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My Journey from Hourly Billing to Value Pricing in a Top 100 Accounting Firm

Read Time: 4:39 minutes

✋Welcome to The CAS Cache, a newsletter designed to help accounting firms grow their CAS offerings in five minutes or less.

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In the last issue, I discussed how to do tiered pricing in your accounting firm. This issue will examine how I went from hourly billing to value billing in a top 100 accounting firm. And how I am currently pricing in my firm.

Hourly billing

The first firm I started doing CAS for was billing by the hour, so I followed suit. I quickly realized that my clients hated being billed by the hour and would only focus on the bill afterward. Plus, I always felt guilty billing all my time, so I typically would write off whatever my realization goal was in hopes the client did not complain. 

I became good at selling CAS, so my capacity started filling up. However, I was not rewarded for bringing more work in the door. So, I became more aggressive with pricing.  

Fixed Fee

Based on clients not liking being billed by the hour and the lack of reward for bringing in new clients led me to fixed fees. I started by using a spreadsheet similar to the one in the image below to come up with a calculation for a fixed fee. I built some cushions, but I was essentially billing by the hour. 

I made a lot of mistakes along the way. On one of my larger clients, I had to explain to the managing partner why the realization was less than 50% 😱. That led me to build in parameters such as fees being evaluated and changed on a monthly basis upon approval. It sounds good on paper but is more challenging to execute.

Instead, I found it easier to increase prices to avoid another significant realization issue. Clients kept saying yes, so I kept increasing the prices.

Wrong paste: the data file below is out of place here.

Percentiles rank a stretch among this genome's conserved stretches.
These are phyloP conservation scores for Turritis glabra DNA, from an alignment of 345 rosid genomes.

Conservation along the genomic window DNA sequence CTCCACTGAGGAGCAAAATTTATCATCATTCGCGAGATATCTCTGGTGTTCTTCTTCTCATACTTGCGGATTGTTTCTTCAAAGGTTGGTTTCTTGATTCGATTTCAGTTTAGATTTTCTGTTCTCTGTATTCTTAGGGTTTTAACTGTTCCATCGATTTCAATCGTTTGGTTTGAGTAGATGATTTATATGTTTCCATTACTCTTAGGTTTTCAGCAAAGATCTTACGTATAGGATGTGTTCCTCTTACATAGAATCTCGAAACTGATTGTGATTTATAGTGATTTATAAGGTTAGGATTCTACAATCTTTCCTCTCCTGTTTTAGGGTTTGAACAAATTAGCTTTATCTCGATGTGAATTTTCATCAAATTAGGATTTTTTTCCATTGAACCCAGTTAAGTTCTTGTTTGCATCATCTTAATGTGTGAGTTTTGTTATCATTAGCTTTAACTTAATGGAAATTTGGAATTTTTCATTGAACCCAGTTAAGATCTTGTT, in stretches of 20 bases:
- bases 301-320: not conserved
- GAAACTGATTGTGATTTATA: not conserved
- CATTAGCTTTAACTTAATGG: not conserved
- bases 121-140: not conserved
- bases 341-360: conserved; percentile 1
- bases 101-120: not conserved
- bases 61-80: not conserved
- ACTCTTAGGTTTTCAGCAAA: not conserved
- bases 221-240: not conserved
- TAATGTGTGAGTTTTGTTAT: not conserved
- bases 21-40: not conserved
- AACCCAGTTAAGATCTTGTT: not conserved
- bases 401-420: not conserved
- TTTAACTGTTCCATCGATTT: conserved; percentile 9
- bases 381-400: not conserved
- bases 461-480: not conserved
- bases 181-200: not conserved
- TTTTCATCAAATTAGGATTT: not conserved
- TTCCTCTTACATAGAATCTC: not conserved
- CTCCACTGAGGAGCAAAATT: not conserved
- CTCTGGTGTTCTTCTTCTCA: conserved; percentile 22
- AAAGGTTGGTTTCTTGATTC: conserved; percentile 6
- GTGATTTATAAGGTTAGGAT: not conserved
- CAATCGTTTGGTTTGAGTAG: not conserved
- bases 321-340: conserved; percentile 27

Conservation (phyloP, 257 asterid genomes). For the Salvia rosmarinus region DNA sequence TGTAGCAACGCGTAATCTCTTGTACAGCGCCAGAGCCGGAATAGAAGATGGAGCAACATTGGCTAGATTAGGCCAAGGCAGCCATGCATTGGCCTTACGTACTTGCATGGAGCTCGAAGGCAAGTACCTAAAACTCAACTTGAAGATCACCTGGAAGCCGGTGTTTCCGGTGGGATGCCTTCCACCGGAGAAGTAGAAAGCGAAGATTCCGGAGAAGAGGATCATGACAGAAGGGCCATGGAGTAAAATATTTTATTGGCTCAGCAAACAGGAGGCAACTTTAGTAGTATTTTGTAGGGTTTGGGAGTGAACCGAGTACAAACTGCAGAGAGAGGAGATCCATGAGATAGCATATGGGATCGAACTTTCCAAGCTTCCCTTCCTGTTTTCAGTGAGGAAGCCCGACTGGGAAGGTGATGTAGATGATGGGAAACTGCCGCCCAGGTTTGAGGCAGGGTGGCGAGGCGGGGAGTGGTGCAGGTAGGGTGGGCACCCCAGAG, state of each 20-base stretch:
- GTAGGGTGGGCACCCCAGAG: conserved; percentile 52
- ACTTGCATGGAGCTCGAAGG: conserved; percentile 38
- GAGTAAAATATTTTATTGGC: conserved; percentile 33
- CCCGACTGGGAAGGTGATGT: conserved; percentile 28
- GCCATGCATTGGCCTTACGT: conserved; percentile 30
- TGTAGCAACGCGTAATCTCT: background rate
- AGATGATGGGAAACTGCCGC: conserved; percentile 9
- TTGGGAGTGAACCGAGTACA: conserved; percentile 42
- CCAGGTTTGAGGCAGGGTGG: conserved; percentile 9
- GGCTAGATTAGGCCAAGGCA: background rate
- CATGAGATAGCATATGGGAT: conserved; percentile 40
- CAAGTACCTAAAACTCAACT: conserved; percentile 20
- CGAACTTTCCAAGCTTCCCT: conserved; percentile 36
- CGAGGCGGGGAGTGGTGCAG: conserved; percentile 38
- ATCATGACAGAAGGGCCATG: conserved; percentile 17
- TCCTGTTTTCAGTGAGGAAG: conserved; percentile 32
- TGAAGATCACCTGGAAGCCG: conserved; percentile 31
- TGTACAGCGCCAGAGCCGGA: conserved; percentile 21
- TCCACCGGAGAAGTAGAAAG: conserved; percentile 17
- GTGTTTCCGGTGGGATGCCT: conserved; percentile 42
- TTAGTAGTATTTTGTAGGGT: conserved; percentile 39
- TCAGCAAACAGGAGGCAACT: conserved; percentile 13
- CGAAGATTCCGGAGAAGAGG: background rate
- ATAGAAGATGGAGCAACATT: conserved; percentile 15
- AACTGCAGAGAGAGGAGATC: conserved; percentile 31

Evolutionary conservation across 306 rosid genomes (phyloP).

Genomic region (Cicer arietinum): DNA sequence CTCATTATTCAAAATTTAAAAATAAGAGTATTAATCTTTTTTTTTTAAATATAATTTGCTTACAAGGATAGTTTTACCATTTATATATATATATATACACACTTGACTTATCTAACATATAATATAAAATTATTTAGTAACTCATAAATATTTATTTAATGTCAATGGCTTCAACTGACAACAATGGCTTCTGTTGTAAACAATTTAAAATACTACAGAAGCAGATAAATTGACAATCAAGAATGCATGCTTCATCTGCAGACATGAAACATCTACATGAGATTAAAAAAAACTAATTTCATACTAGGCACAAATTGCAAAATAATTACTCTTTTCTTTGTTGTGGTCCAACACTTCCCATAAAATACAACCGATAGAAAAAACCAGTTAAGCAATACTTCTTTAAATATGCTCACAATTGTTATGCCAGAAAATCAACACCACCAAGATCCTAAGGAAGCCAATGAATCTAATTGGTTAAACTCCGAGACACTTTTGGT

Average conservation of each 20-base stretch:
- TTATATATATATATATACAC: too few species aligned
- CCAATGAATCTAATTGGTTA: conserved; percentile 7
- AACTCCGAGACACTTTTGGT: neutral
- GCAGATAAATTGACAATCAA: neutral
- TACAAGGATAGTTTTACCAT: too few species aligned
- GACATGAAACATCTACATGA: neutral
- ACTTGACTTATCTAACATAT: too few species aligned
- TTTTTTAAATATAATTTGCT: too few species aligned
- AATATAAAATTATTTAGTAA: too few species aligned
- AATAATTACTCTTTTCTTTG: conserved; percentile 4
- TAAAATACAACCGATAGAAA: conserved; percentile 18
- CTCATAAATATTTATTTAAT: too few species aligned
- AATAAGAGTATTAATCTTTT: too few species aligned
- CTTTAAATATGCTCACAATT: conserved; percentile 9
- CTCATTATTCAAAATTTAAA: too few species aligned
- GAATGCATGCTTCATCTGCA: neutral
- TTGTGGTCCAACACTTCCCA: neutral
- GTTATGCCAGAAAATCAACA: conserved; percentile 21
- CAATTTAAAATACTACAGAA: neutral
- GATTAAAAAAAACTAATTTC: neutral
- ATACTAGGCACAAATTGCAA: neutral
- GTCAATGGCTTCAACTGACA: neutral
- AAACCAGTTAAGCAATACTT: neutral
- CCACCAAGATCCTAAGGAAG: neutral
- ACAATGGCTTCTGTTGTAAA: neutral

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Tiered Pricing

Tiers allowed me to be more aggressive with pricing. I would put work I didn't want to do in my top packages at prices I thought would get no, but some still would say Yes.

I was making up prices on the fly, so I knew there had to be a better way. This led me to attach value to my proposals. My go-to back then was replacement costs since I did a lot of accounting automation and outsourcing. Now, I have a handful of ways to justify pricing👇. 

Value Pricing

When I first heard the term value pricing, I started consuming everything I could find on value pricing, which mainly consisted of everything Ron Baker and his book Implementing Value Pricing

I do recommend you read Ron's book. However, most of my learning came from listening to prospects and current clients on what they find valuable. I have also done Voice of Customers for clients to determine pricing. 

Use the items in the Tweet above as a starting guide. Then, develop your own value as you gain experience pricing more engagements. My default is the value calculation in the image below. 👇

Putting It All Together

I am constantly changing my approach. I have even made several unsuccessful attempts at involving equity in my deals. At the core, I am doing the following:

The above approach took me years to develop, so do not feel like you need to implement it immediately. My approach was to change the piece that caused me the most pain each time. You cannot do that without starting now.  

Thanks for reading, Luke Templin!

P.S. There are three ways I can help you grow your CAS offerings when you are ready:

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